Jan 12

Part of what makes Open Source analysis “interesting”

You unlock this door with the key of imagination. Beyond it is another dimension: a dimension of sound, a dimension of sight, a dimension of mind. You’re moving into a land of both shadow and substance, of things and ideas. You’ve just crossed over into… the Open Source Zone. — Not Rod Serling

Consider a file called jquery.autocomplete.js. One might think that perhaps it’s part of the jquery library… but it’s not.

BlackDuck’s Protex reports over 100 projects including this file at a 100% match. Here’s a sampling of the licenses for the first ~100 projects:

  • Apache License 2.0: 11
  • BSD 3-clause:1
  • Eclipse Public License 1.0: 4
  • Erlang Public License v1.1: 1
  • GNU General Public License 1.0: 1
  • GNU General Public License v2.0 or later: 27
  • GNU Lesser General Public License v3.0: 2
  • General Public License v3.0: 1
  • MIT License: 10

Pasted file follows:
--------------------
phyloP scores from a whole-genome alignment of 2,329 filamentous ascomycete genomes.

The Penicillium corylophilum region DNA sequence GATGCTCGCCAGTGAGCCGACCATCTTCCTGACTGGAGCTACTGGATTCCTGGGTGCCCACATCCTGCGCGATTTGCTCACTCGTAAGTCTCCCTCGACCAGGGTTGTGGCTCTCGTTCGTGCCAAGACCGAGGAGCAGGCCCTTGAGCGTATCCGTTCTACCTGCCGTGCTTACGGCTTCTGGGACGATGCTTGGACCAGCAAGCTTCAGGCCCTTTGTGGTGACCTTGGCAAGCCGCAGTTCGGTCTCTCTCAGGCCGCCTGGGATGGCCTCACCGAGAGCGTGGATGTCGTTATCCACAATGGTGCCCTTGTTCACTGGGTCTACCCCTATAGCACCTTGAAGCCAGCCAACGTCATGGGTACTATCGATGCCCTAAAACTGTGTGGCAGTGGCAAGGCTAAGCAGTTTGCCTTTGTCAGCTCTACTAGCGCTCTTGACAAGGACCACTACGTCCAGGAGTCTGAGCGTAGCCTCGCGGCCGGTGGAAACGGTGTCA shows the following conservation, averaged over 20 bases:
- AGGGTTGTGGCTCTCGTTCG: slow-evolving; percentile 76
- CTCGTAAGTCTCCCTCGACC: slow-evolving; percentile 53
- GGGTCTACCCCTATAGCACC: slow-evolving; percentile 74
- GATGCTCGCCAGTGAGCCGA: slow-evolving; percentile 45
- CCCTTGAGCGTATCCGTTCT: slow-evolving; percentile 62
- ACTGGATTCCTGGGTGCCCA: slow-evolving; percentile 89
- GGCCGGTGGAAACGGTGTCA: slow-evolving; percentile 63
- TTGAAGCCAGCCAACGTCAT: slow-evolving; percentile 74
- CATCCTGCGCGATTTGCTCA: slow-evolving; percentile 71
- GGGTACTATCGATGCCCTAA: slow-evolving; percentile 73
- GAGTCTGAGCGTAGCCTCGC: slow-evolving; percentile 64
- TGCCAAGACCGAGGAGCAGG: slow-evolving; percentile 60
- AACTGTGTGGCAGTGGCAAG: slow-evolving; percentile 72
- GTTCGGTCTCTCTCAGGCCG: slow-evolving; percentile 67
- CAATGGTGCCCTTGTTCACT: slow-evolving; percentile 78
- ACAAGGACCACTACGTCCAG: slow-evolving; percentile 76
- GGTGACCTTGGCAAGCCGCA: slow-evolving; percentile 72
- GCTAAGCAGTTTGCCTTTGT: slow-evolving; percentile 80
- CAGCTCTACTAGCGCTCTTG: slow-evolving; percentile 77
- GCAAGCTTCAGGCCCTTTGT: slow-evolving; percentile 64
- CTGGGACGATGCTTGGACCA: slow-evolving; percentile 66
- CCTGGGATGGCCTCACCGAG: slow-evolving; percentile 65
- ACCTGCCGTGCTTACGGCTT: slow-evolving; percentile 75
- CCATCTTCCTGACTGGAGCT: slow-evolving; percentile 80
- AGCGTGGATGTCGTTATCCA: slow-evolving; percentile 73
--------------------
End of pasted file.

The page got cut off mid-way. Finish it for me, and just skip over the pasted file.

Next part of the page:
• Microsoft Reciprocal License: 1
  • Mozilla Public License 1.1: 1
  • Unspecified: 26

The adventure lies in deciding which project originated the code and/or which license to use if the original file can’t be located.

As it turns out…. the original version appears to be at http://www.pengoworks.com/workshop/jquery/autocomplete.htm which is not in Protex. Nor is there a license file associated with it (or a license in the documentation). Additionally, the page warns:

WARNING: This is provided for users who absolutely need access to the original code. The code is very outdated and it’s not recommended to use this code in current applications. The code is not compatible with newer versions of jQuery.
Instead, we recommend checking out one of the many fantastic modern autocomplete libraries, like (…)

The question then becomes which license to choose.

The nice thing about standards is that you have so many to choose from. — Andrew S. Tanenbaum, Computer Networks, 2nd ed., p. 254

Leave a Reply

%d bloggers like this: